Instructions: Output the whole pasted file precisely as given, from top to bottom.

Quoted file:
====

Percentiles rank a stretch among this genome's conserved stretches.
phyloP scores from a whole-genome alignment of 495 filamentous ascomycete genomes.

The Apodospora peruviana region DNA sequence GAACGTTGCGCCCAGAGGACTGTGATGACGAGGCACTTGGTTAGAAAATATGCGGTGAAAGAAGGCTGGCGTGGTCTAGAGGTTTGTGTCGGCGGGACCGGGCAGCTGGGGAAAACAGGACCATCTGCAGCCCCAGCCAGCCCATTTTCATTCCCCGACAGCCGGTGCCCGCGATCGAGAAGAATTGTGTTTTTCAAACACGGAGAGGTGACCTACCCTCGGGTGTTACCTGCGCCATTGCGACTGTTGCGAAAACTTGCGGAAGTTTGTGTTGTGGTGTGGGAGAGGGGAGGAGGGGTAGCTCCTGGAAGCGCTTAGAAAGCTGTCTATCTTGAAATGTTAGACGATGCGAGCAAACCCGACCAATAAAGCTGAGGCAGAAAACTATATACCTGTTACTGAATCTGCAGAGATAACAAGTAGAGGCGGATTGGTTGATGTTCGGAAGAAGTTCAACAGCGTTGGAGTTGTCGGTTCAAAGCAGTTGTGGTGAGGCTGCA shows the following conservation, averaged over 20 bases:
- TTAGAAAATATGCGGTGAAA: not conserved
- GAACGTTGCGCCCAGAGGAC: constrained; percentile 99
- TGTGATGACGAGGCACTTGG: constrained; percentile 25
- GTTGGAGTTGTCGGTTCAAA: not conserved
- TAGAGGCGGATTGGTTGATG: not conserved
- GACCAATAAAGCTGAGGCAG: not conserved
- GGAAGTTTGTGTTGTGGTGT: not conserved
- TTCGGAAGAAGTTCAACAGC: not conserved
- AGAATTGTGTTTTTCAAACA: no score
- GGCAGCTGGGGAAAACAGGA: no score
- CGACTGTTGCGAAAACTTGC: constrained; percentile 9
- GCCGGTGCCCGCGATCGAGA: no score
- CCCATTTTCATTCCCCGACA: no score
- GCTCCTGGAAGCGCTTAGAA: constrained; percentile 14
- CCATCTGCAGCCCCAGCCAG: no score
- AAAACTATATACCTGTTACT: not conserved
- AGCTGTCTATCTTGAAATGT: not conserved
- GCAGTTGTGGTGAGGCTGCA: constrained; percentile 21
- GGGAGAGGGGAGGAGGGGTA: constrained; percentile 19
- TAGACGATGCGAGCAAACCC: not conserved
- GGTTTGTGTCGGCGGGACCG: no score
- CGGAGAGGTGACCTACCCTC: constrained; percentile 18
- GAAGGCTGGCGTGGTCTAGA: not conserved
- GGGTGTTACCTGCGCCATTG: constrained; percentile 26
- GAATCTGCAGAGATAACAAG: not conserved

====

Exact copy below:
Percentiles rank a stretch among this genome's conserved stretches.
phyloP scores from a whole-genome alignment of 495 filamentous ascomycete genomes.

The Apodospora peruviana region DNA sequence GAACGTTGCGCCCAGAGGACTGTGATGACGAGGCACTTGGTTAGAAAATATGCGGTGAAAGAAGGCTGGCGTGGTCTAGAGGTTTGTGTCGGCGGGACCGGGCAGCTGGGGAAAACAGGACCATCTGCAGCCCCAGCCAGCCCATTTTCATTCCCCGACAGCCGGTGCCCGCGATCGAGAAGAATTGTGTTTTTCAAACACGGAGAGGTGACCTACCCTCGGGTGTTACCTGCGCCATTGCGACTGTTGCGAAAACTTGCGGAAGTTTGTGTTGTGGTGTGGGAGAGGGGAGGAGGGGTAGCTCCTGGAAGCGCTTAGAAAGCTGTCTATCTTGAAATGTTAGACGATGCGAGCAAACCCGACCAATAAAGCTGAGGCAGAAAACTATATACCTGTTACTGAATCTGCAGAGATAACAAGTAGAGGCGGATTGGTTGATGTTCGGAAGAAGTTCAACAGCGTTGGAGTTGTCGGTTCAAAGCAGTTGTGGTGAGGCTGCA shows the following conservation, averaged over 20 bases:
- TTAGAAAATATGCGGTGAAA: not conserved
- GAACGTTGCGCCCAGAGGAC: constrained; percentile 99
- TGTGATGACGAGGCACTTGG: constrained; percentile 25
- GTTGGAGTTGTCGGTTCAAA: not conserved
- TAGAGGCGGATTGGTTGATG: not conserved
- GACCAATAAAGCTGAGGCAG: not conserved
- GGAAGTTTGTGTTGTGGTGT: not conserved
- TTCGGAAGAAGTTCAACAGC: not conserved
- AGAATTGTGTTTTTCAAACA: no score
- GGCAGCTGGGGAAAACAGGA: no score
- CGACTGTTGCGAAAACTTGC: constrained; percentile 9
- GCCGGTGCCCGCGATCGAGA: no score
- CCCATTTTCATTCCCCGACA: no score
- GCTCCTGGAAGCGCTTAGAA: constrained; percentile 14
- CCATCTGCAGCCCCAGCCAG: no score
- AAAACTATATACCTGTTACT: not conserved
- AGCTGTCTATCTTGAAATGT: not conserved
- GCAGTTGTGGTGAGGCTGCA: constrained; percentile 21
- GGGAGAGGGGAGGAGGGGTA: constrained; percentile 19
- TAGACGATGCGAGCAAACCC: not conserved
- GGTTTGTGTCGGCGGGACCG: no score
- CGGAGAGGTGACCTACCCTC: constrained; percentile 18
- GAAGGCTGGCGTGGTCTAGA: not conserved
- GGGTGTTACCTGCGCCATTG: constrained; percentile 26
- GAATCTGCAGAGATAACAAG: not conserved